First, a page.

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Unformatted text preview: problems with which you should be familiar. The first is sometimes referred to as dry mixture, in which we mix dry ingredients of different values, such as nuts or coffee. Also solved by the same method are problems dealing with tickets at different prices, and similar problems. In solving this type of problem it is best to organize the data in a chart with three rows and columns, labeled as illustrated in the following example. Example: Mr. Sweet wishes to mix candy worth 36 cents a pound with candy worth 52 cents a pound to make 300 pounds of a mixture worth 40 cents a pound. How many pounds of the more expensive candy should he use? Solution: More expensive Less expensive Mixture No. of pounds x 300 – x 300 · Price per pound = 52 36 40 Total value 52x 36(300 – x) 12000 The value of the more expensive candy plus the value of the less expensive candy must be equal to the value of the mixture. Almost all mixture problems derive their equation from adding the final column in the chart. 52x + 36(300 – x) = 12000 Notice that all values were computed in cents to avoid decimals.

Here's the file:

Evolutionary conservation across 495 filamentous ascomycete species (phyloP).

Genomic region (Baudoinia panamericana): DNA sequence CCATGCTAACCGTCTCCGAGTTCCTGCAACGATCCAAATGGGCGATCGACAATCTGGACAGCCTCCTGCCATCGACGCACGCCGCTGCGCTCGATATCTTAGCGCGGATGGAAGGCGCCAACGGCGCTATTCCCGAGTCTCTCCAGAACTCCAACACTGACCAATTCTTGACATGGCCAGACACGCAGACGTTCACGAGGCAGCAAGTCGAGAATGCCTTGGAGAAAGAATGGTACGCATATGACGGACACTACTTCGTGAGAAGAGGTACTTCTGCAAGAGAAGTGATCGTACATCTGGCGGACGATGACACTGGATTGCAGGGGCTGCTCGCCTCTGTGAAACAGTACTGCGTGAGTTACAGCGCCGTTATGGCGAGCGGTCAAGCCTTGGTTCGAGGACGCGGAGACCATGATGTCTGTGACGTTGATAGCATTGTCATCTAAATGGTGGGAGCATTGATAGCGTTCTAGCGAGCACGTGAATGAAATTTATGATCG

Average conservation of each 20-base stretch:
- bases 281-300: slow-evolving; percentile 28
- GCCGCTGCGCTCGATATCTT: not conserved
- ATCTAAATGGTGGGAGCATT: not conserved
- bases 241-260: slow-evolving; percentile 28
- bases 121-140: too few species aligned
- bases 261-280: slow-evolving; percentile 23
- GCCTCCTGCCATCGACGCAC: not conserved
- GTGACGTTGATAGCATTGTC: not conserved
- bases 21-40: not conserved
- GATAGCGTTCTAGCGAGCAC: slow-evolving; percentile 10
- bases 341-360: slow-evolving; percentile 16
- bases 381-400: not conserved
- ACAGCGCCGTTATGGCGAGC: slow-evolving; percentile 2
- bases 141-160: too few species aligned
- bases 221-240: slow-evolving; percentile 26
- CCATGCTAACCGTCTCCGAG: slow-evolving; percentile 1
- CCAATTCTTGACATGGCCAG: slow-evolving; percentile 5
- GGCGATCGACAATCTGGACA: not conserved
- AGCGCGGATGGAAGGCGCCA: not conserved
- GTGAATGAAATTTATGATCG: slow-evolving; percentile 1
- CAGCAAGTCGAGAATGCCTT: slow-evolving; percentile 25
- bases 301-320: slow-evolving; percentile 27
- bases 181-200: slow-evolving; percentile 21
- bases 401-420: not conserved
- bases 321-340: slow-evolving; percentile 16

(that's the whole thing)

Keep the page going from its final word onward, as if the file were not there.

52 x + 10, 800 − 36 x = 12, 000 16 x = 1200 x = 75 He should use 75 pounds of the more expensive candy. In solving the second type of mixture problem, we are dealing with percents instead of prices and amounts of a certain ingredient instead of values. As we did with prices, we may omit the decimal point from the percents, as long as we do it in every line of the chart. Example: How many quarts of pure alcohol must be added to 15 quarts of a solution that is 40% alcohol to strengthen it to a solution that is 50% alcohol? Solution: Diluted Pure Mixture No. of quarts 15 x 15 + x · Percent Alcohol = 40 100 50 Amount of Alcohol 600 100x 50(15 + x) Notice that the percent of alcohol in pure alcohol is 100. If we had added pure water to weaken the solution, the percent of alcohol in pure water would have been 0. Again, the equation comes from adding the final column since the amount of alcohol in t...
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- Spring '10